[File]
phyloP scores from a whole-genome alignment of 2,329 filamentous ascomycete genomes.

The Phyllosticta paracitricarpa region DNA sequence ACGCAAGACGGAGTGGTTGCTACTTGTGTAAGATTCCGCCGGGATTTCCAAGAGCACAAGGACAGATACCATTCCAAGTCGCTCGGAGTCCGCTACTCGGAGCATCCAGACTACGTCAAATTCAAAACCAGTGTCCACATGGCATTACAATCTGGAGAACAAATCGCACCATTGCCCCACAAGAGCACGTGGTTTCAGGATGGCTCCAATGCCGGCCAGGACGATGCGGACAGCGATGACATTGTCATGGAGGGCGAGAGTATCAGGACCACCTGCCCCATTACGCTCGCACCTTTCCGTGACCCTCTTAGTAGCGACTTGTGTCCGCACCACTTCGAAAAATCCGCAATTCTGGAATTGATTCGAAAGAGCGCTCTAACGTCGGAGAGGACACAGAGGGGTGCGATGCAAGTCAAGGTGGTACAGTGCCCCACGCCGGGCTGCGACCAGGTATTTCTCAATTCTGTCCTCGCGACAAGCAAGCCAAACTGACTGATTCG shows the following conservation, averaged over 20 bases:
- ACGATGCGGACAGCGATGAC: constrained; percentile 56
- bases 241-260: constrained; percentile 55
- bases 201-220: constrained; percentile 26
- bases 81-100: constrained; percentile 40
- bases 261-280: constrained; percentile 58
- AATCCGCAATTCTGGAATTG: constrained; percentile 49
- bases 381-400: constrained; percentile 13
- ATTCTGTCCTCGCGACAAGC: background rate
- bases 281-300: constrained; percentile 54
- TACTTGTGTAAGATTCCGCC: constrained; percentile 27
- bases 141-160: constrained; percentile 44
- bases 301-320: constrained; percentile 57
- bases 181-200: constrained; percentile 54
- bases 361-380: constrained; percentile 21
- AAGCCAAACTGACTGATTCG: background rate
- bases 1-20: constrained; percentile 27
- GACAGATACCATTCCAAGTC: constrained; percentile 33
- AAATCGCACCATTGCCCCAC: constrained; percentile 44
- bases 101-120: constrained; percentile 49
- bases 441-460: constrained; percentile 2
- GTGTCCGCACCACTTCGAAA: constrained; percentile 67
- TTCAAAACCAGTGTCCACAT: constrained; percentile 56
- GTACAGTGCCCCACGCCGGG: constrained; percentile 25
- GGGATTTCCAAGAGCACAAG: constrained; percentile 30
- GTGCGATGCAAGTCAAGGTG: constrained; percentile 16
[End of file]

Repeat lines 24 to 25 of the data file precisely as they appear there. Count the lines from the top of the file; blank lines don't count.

- TTCAAAACCAGTGTCCACAT: constrained; percentile 56
- GTACAGTGCCCCACGCCGGG: constrained; percentile 25